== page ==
Encouraging signs in a credit crunch

Better yields on Treasury bills and a lack of 'blowups' recently give investors encouragement.

The economy's vital flow of short-term credit hasn't returned to normal, but a transition from fear to hope may be under way among professional investors.

This month a usually boring financial instrument, called commercial paper, has entered a crisis of confidence. A sizable amount of commercial paper represents borrowing by mortgage companies, and some of these debts were suddenly devalued by troubles in the housing industry. Now investors are scrambling to assess whether all mortgage-linked debts are toxic and whether other risks lurk unseen.

That crisis has had a chilling effect on an economy that is already cooling. If corporations have trouble borrowing through the issuance of commercial paper, the ripple effects can encompass everything from the ability of consumers to buy houses or cars to the ability of manufacturers to make big sales.

A key question for the economy is, how soon will short-term credit markets recover a semblance of normalcy?

Economists don't see clear evidence of that happening already, despite the Federal Reserve's effort to calm fears by expanding the flow of credit to banks. But some do see at least some tentative signs that a sense of panic may be on the wane.

"There are clear signs that it's easing. It doesn't mean it's over," says David Wyss, chief economist at Standard & Poor's, the New York credit-rating agency. "What's going on now is a good old-fashioned run on the bank. But in today's world, the bank is the short-term capital market."

Short-term credit provides important lubrication for economic activity. Jeff Werling, a University of Maryland economist, says it's like the circulatory system of the human body, bringing supplies to wherever they're needed.

A manufacturer, for example, will borrow to get materials or to extend credit to a customer. Automotive finance corporations issue commercial paper so that they can make car loans to consumers.

The biggest risk, Mr. Werling says: If the current problems with credit availability persist so long, they could deepen the current housing slump, adding to downward pressure on home prices and stock values. That could affect consumer spending.

He's hopeful it won't come to that. "In a month or so, we'll be past it," he predicts, as long as investors aren't surprised by another major bout of bad news.

Among the encouraging signs as trading drew to a close last week:

•"We've gotten through the end of the week without any serious blowups," says Lou Crandall, an economist at Wrightson ICAP, a firm that tracks short-term money markets. In this case, no news is big news.

•In a bid to ease the crunch, the Fed has lowered the discount rate it charges to banks for short-term credit. And last week it said it would accept asset-backed commercial paper – which has been at the center of the recent storm – as collateral for such loans.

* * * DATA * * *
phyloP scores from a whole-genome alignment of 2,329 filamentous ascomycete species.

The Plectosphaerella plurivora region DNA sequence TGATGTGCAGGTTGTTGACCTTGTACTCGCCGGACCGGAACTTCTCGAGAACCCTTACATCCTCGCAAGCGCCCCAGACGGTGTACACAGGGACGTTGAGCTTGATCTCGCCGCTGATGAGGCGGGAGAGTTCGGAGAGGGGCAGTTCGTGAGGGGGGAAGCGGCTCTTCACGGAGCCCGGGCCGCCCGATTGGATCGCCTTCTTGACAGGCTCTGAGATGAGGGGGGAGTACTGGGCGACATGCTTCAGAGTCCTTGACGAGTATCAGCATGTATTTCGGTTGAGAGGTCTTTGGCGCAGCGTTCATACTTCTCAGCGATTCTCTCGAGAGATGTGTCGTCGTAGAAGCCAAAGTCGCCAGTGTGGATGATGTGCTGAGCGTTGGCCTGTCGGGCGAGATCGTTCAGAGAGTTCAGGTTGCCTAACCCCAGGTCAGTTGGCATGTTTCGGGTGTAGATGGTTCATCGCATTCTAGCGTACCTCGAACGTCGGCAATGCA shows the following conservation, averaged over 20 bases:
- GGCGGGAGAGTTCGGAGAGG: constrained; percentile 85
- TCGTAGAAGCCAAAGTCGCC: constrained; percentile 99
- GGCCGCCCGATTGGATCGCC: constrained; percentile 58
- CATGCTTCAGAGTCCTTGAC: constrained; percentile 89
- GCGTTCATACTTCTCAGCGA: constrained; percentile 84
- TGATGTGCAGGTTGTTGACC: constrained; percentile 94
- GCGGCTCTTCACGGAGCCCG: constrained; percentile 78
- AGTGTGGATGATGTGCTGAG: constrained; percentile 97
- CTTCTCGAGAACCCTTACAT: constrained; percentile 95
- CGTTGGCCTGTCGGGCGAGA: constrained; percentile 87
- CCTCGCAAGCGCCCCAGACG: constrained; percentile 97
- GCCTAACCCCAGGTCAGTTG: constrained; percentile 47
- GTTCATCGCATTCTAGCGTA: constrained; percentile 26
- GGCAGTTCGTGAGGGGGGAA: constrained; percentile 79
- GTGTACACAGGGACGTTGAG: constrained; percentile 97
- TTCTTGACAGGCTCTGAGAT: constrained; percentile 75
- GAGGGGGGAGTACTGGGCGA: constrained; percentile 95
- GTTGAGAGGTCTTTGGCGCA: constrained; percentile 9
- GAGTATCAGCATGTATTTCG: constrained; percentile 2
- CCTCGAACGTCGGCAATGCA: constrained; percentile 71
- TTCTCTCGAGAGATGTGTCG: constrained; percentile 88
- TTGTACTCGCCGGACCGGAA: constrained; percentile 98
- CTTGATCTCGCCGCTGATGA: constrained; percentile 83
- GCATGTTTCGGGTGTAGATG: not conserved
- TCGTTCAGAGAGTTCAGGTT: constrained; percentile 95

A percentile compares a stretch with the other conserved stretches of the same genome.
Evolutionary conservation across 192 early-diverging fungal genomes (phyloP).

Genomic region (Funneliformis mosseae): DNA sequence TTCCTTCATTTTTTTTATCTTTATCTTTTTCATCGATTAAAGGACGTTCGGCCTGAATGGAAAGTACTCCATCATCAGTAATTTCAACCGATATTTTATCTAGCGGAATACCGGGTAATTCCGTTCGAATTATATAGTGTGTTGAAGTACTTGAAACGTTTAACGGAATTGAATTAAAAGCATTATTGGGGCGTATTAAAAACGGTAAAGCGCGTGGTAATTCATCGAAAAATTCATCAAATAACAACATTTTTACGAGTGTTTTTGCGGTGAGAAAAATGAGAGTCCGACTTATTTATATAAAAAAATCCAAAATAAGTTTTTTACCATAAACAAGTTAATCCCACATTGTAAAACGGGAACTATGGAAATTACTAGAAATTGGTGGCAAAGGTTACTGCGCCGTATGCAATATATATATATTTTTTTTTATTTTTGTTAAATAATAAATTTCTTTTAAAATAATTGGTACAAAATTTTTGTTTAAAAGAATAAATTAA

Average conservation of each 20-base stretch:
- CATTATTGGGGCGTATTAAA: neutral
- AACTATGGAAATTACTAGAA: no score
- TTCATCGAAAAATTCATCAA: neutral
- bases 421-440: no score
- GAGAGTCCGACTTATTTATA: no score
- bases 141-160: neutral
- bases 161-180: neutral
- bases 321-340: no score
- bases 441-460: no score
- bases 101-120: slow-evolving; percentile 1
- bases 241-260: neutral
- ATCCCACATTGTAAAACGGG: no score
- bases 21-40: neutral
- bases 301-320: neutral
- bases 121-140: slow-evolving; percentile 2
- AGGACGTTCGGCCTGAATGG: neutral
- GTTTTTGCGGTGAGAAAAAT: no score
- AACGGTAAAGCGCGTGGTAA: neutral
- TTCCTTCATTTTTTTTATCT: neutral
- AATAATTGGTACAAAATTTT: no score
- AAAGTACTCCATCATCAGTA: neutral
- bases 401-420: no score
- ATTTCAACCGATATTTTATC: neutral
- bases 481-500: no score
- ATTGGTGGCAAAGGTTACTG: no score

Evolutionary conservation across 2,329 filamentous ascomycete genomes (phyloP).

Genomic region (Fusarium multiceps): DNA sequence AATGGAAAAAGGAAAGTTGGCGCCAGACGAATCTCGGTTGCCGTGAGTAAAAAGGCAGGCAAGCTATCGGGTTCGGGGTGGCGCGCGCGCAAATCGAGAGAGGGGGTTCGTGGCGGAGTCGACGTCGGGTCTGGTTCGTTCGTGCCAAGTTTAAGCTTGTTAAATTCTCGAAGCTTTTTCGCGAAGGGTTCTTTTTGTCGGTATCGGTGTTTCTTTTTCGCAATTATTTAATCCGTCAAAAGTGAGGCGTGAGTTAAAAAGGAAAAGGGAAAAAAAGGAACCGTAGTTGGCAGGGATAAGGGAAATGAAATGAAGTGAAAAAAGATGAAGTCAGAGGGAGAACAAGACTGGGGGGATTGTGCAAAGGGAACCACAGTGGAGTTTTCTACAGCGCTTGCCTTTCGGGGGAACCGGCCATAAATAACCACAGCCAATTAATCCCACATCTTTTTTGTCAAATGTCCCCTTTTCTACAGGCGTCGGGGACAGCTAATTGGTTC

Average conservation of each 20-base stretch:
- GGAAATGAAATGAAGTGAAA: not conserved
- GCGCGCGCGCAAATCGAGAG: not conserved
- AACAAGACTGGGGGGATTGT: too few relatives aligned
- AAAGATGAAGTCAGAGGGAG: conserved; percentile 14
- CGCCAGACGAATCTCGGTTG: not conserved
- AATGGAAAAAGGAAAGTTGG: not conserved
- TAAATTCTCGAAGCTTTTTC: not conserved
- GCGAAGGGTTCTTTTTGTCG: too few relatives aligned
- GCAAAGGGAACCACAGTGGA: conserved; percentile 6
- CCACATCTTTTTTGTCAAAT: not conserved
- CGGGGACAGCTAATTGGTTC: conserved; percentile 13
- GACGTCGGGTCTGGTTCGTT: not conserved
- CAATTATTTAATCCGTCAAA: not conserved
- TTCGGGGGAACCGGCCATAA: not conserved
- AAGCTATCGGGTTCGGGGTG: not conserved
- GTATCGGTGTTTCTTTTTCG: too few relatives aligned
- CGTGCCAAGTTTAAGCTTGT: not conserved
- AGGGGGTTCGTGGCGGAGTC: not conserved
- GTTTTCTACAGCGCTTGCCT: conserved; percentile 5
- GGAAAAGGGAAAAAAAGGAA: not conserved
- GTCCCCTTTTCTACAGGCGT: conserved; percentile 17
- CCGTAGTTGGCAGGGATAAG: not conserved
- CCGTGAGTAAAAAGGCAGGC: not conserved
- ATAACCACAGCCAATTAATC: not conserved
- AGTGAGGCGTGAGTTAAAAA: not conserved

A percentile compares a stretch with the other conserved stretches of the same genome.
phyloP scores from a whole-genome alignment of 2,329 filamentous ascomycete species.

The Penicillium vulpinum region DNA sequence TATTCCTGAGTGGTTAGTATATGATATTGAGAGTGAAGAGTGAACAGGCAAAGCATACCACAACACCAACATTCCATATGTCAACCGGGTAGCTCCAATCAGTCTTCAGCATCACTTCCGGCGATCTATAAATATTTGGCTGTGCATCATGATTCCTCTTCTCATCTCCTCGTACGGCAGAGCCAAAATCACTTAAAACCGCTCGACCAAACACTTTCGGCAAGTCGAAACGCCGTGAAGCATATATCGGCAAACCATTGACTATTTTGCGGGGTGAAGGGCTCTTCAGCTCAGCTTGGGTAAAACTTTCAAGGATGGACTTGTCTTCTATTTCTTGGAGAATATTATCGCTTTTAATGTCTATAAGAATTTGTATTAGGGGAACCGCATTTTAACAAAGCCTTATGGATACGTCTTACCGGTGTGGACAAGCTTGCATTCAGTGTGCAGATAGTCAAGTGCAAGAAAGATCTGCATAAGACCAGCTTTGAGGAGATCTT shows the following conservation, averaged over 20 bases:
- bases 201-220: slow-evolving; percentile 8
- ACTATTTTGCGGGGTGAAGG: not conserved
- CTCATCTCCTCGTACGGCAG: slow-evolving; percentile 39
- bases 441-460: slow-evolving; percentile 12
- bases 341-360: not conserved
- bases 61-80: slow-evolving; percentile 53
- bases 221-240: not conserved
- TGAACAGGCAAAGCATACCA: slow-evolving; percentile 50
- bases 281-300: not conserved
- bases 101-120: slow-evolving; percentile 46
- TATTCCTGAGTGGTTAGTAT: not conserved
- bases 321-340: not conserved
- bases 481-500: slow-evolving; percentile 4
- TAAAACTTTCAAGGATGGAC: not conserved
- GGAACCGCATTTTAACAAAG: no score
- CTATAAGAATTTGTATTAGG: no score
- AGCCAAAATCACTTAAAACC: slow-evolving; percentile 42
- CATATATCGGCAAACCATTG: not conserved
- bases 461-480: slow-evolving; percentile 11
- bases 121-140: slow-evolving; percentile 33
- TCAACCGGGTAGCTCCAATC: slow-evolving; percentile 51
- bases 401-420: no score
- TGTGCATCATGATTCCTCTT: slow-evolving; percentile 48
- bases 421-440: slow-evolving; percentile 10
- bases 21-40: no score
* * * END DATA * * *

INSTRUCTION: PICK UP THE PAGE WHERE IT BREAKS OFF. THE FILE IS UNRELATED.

•On Friday afternoon, the yield on three-month Treasury bills jumped to 4.22 percent, up from 3.7 percent earlier in the day, according to the Associated Press. Treasury yields had plunged earlier this month as debt investors fled toward ultrasafe paper issued by the government. The edge back toward normal terrain suggests a calmer attitude about market risks.

•"There was a community of investors that was extremely worried," says Carl Tannenbaum, chief economist at LaSalle Bank in Chicago. The rebound in Treasury yields "may be an initial sign that their comfort is being restored."

While all this provides a measure of hope, it's hardly an all-clear signal. "There is still a lack of normal function" in the short-term credit market, Mr. Tannenbaum says.

The challenge was starkly apparent in the Federal Reserve's most recent weekly report on commercial paper, released Aug. 24.

The amount of commercial paper outstanding fell by $90 billion, or about 4 percent, following a similar drop the previous week. Commercial paper includes debts coming due in as much as 270 days, but with 30 days the typical maturity.

In normal times, this weekly report by the Fed isn't a must-read by economists, let alone the general public. But the shift in the past two weeks represents an unusual and sudden freeze-up of activity.

"What's going on now is just pure fear" among investors, says Mr. Wyss.

Companies often need to roll over their short-term borrowing with new commercial paper from month to month, and now many can't do it.

The problem is most acute for financial companies and for firms that borrow using other receivables – such as mortgage loans they've made – as collateral. That segment of the market is called asset-backed commercial paper.

Companies that can't roll over their short-term debt in some cases are finding other means to finance themselves. Lincoln National, an insurance company, sold $300 million in five-year debt so that it could pay off commercial paper that's coming due soon, according to a report in The Philadelphia Inquirer.

The challenge affects some industrial companies as well. "It's going to have some impact" on manufacturing firms, says Brian Bethune, an economist at Global Insight, a forecasting firm in Lexington, Mass.

Some producers of heavy machinery, for example, may find it harder to extend financing to customers. That in turn could mean a modest slowdown in orders.

"If you're not a bank … then you have to fund yourself pretty much through the capital markets," relying on investors willing to extend credit by buying paper, Mr. Bethune explains.

So a key indicator to watch in the weeks ahead will be the Fed's weekly reports – whether the amount of commercial paper outstanding continues to fall at the same rate. "That would be an indication that there still is a severe credit crunch continuing," Bethune says, and that the Fed's move so far "is not getting the job done."

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